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Sabarimala Agitation Unjustifiable, Bail to Protesters Will Lead to Repeat of Clashes: Kerala High Court

Justice Sunil Thomas agreed with the state government's contention that the protests and the violence that occurred recently at the hill shrine and its key entry points were against the apex court's directives.

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Updated:November 8, 2018, 7:34 PM IST
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Sabarimala Agitation Unjustifiable, Bail to Protesters Will Lead to Repeat of Clashes: Kerala High Court
Visuals of protests from Sannidhaman in Sabarimala temple on Nov 6, 2018.
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Kochi: The Kerala High Court on Thursday termed as "unjustifiable" agitations launched by various groups against the Supreme Court verdict permitting entry of women of all age groups into the Lord Ayyappa temple in Sabarimala.

Justice Sunil Thomas agreed with the state government's contention that the protests and the violence that occurred recently at the hill shrine and its key entry points were against the apex court's directives.

"Agitations are unjustifiable," the court said while dismissing a bail application filed by Govind Madhusoodan of Thrippunithura, who was arrested in connection with clashes with police at Nilakkal, near Pamba, when the temple doors were opened for monthly puja last month.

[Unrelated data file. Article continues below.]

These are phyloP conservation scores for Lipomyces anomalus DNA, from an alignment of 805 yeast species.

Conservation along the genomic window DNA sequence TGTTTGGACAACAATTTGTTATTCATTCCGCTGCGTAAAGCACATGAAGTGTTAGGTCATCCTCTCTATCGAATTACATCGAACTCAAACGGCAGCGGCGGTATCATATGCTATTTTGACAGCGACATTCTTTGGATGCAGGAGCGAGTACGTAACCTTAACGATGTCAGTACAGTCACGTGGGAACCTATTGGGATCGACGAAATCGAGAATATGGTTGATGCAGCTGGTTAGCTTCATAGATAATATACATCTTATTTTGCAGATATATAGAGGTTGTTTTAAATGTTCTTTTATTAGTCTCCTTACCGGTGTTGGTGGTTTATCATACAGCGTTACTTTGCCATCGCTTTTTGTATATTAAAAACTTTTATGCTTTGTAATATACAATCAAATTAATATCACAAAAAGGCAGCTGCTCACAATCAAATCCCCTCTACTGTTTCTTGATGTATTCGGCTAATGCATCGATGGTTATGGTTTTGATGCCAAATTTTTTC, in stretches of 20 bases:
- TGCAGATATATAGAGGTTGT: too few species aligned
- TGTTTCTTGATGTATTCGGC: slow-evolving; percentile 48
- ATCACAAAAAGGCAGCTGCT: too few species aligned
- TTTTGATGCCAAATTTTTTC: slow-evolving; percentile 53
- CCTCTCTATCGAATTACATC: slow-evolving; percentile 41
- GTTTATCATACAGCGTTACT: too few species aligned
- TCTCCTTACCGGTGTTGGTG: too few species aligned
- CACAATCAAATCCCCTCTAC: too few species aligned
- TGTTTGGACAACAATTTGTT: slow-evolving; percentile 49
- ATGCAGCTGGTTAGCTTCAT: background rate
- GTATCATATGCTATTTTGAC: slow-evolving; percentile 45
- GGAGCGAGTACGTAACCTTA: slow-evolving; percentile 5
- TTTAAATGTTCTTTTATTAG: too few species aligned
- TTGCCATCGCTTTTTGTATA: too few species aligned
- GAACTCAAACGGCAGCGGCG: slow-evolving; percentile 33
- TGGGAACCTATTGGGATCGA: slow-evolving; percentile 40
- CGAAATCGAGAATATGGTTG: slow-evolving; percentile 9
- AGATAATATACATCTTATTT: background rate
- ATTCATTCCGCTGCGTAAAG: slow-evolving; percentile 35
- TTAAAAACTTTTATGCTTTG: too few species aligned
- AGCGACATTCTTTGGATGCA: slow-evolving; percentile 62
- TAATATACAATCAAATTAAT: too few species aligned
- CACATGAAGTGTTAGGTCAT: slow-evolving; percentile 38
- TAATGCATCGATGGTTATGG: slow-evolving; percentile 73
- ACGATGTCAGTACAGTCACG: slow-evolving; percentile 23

"Agitations caused serious hardships to the devotees. If bail is granted in such cases, that may lead to repetition of similar incidents," the court said. He was arrested for allegedly blocking vehicles at Nilakkal and attempting to assault women devotees.

Girls below 10 years and women above 50 have frequently prayed at the Lord Ayyappa temple in the past. However, the entry of women of all age groups has become a sensitive issue after the September 28 apex court verdict.

Several journalists were attacked by devotees when the temple was opened for six days on October 17 for the first time after the SC order.

Attempts by around a dozen women, including activists and journalists in the 10-50 age group, to script history came to nought as protests by devotees forced them to retreat.

On November 6, around 200 devotees tried to prevent a woman pilgrim from entering the hilltop shrine, suspecting her to be of menstrual age, and allegedly attacked a cameraman of a Malayalam television news channel.

Both the Congress, the main opposition party in Kerala, and the BJP, which is desperately seeking to expand its footprint in the state, have lent support to the agitation against the Supreme Court verdict.

Meanwhile, a division bench refused to entertain a plea filed by former Travancore Devaswom Board (TDB) president Prayar Gopalakrishnan against board member K P Sankardas, who, the petitioner alleged, had violated the hill temple's custom.

The bench of justices P R Ramachandra Menon and N Anil Kumar said the petitioner could approach a proper forum to seek relief.

Gopalakrishnan had moved the court Wednesday, seeking removal of Sankardas, alleging that he had violated the customs of the Sabarimala temple recently.

In his plea, Gopalakrishnan had alleged that on November 5, Sankardas climbed the holy 18 steps (sacred steps) without the "Irumudikettu" (offerings carried by devotees for the deity) in violation of temple customs. The TDB manages the Sabarimala shrine.
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